North American Grain/Oilseed Review: Canola back above key moving averages

The ICE Futures canola market was stronger on Thursday, moving back above some key moving averages as gains in world vegetable oil markets provided support.

Both the nearby July contract and the new crop November contract settled above their 20-day moving averages, with the bullish chart signals keeping speculators on the buy side of the market.

Chicago soyoil, European rapeseed, and Malaysian palm oil futures were all stronger in sympathy with crude oil, which underpinned canola as well.

Concerns over Canadian production were also supportive, with persistent seeding delays due to excess moisture in the eastern Prairies and ongoing dryness issues in the west.

About 18,194 canola contracts traded on Thursday, which compares with Wednesday when 14,753 contracts changed hands. Spreading accounted for 8,344 of the contracts traded.

SOYBEAN futures at the Chicago Board of Trade were higher on Wednesday, with the rally in world vegetable oil markets accounting for much of the strength.

Shifting weather forecasts now calling for wet conditions in the northern United States growing regions over the next week added to the gains, with seeding delays in Minnesota and the Dakotas pushing soybean plantings well past their normal time.

Weekly U.S. soybean export sales included about 277,000 tonnes for delivery during the current crop year and 443,000 tonnes of new crop business.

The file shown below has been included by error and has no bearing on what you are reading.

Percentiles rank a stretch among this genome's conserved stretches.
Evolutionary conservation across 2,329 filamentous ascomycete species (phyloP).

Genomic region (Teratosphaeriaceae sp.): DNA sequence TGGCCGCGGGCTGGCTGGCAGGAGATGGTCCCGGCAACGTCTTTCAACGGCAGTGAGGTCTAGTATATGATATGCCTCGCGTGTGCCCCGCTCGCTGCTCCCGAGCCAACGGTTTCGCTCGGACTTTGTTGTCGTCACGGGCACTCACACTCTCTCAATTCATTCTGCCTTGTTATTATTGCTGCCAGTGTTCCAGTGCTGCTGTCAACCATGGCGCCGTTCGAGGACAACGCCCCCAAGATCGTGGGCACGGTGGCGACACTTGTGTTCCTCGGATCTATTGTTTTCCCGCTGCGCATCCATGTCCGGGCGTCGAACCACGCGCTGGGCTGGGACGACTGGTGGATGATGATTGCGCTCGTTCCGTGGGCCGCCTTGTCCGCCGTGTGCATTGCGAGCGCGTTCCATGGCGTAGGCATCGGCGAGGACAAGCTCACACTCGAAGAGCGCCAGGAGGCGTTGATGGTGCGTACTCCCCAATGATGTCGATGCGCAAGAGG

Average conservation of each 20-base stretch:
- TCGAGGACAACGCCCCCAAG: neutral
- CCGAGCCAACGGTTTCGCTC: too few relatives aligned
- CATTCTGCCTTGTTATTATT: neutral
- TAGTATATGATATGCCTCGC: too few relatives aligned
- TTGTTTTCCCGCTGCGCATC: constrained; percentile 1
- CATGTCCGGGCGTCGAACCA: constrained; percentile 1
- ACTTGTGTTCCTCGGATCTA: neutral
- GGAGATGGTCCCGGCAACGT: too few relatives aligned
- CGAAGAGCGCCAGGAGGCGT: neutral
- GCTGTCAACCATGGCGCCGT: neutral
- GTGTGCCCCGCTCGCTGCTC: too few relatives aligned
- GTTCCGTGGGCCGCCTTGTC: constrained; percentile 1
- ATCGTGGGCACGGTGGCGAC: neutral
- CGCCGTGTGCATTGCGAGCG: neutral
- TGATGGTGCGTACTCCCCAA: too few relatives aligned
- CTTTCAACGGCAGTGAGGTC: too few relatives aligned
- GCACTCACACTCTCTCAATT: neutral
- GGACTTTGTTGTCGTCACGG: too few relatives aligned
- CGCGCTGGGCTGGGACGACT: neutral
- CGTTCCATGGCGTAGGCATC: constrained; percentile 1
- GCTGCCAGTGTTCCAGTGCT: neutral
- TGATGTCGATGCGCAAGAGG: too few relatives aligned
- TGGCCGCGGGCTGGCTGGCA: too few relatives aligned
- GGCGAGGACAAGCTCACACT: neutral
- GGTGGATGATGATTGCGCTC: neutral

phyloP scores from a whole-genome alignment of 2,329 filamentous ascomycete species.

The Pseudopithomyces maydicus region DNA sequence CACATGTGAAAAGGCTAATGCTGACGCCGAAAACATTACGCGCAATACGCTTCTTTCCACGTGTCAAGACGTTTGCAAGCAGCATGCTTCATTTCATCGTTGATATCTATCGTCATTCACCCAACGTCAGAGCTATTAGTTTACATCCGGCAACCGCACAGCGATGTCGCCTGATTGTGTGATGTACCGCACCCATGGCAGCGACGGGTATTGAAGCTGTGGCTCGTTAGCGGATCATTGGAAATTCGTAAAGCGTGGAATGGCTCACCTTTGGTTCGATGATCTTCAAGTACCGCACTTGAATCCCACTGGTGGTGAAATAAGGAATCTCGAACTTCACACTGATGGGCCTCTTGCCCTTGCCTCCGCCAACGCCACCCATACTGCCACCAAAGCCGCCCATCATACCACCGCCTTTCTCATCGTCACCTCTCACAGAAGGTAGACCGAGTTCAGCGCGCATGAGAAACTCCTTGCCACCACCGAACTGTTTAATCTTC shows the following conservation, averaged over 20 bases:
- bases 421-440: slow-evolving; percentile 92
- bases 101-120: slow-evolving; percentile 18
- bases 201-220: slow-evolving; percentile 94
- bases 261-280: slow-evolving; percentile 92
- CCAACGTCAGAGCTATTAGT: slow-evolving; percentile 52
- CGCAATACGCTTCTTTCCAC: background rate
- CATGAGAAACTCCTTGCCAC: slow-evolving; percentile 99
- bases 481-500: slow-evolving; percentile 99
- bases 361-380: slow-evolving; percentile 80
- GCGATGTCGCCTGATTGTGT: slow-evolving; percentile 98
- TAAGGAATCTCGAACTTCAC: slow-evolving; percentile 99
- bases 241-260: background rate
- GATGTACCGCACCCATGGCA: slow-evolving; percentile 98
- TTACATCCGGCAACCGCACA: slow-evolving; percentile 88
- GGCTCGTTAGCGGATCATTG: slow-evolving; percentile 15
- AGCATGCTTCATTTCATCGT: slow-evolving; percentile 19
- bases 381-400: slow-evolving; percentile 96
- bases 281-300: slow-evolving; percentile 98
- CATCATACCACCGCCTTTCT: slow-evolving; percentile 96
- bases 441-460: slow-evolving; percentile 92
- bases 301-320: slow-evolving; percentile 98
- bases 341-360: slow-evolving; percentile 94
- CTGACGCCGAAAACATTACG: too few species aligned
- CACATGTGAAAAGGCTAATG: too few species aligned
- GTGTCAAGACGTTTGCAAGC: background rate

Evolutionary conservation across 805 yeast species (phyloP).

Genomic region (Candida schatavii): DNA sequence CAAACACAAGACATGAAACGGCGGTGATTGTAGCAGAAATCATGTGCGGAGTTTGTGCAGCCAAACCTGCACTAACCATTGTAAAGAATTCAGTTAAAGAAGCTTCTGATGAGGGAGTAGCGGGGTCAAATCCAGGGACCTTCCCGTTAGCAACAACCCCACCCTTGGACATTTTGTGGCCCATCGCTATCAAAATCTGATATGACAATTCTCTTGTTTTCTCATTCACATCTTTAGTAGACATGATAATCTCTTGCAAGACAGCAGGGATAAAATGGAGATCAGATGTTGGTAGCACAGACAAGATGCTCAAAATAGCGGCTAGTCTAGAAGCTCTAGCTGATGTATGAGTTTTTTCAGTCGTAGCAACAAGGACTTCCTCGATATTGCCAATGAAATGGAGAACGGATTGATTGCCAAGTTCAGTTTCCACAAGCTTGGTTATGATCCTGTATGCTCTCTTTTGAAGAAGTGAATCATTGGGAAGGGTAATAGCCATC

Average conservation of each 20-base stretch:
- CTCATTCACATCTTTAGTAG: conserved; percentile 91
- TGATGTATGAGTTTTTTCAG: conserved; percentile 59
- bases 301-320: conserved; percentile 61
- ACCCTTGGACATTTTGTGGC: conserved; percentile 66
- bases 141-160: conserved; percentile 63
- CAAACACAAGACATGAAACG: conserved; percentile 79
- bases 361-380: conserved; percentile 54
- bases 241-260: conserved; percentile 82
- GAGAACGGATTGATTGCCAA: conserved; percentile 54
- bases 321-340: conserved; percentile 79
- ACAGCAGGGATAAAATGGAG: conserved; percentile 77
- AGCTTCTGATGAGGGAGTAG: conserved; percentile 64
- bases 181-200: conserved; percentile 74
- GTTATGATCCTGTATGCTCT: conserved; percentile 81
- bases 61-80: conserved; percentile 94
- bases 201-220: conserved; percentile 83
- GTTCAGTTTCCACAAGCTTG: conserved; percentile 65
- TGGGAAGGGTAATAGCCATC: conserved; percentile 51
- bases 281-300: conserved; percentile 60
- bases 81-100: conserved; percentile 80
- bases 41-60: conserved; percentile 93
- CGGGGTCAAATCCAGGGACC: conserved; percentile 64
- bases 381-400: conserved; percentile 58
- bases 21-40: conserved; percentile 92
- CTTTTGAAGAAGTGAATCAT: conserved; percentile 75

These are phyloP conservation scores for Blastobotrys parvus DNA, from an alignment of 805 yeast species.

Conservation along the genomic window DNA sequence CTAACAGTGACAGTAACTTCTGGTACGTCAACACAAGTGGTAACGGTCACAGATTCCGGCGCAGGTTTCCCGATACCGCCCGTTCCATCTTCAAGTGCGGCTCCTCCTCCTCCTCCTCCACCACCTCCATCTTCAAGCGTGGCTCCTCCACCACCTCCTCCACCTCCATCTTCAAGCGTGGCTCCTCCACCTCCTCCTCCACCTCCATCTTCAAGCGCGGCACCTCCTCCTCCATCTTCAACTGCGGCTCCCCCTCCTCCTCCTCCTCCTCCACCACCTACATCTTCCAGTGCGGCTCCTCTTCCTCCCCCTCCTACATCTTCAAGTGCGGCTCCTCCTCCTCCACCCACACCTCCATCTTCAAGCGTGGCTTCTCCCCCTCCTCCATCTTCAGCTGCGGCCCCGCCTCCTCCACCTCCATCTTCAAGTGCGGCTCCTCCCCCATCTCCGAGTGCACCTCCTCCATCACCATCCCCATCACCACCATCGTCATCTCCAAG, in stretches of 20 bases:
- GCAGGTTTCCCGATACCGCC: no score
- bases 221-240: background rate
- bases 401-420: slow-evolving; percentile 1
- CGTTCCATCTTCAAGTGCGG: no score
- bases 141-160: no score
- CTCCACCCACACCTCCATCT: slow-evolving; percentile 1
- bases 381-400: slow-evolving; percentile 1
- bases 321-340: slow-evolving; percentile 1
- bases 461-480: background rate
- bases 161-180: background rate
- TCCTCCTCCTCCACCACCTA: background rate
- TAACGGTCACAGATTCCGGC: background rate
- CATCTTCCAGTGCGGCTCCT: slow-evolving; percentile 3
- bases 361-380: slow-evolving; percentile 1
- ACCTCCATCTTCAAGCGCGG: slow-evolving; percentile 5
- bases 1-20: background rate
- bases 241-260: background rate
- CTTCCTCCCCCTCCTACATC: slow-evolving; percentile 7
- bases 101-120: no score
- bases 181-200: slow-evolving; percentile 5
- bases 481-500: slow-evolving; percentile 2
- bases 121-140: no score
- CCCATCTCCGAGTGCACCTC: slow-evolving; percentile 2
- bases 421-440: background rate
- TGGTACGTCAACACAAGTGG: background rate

CORN was pressured lower by soft exports, with weekly U.S. corn export sales of only 210,000 tonnes of old and new crop business combined coming in well below trade estimates.

Weekly U.S. ethanol data showed production of the renewable fuel at just over a million barrels per day, hitting its highest level since March. Solid demand saw ethanol stocks tighten to 23.7 million barrels.

Dryness in Brazil provided some support, with the country’s second corn crop likely seeing some yield damage from the lack of moisture.

WHEAT ended mixed, with gains in Minneapolis spring wheat and losses in the winter wheats.

The slow pace of spring wheat seeding underpinned that market, with tightening world wheat supply projections also supportive.
Weekly wheat export sales data included net cancellations of 2,300 tonnes of old crop business while new crop sales came in at 246,000 tonnes.

Talk that Russia may allow a humanitarian corridor in the Black Sea for Ukrainian vessels carrying grain for export weighed on values.

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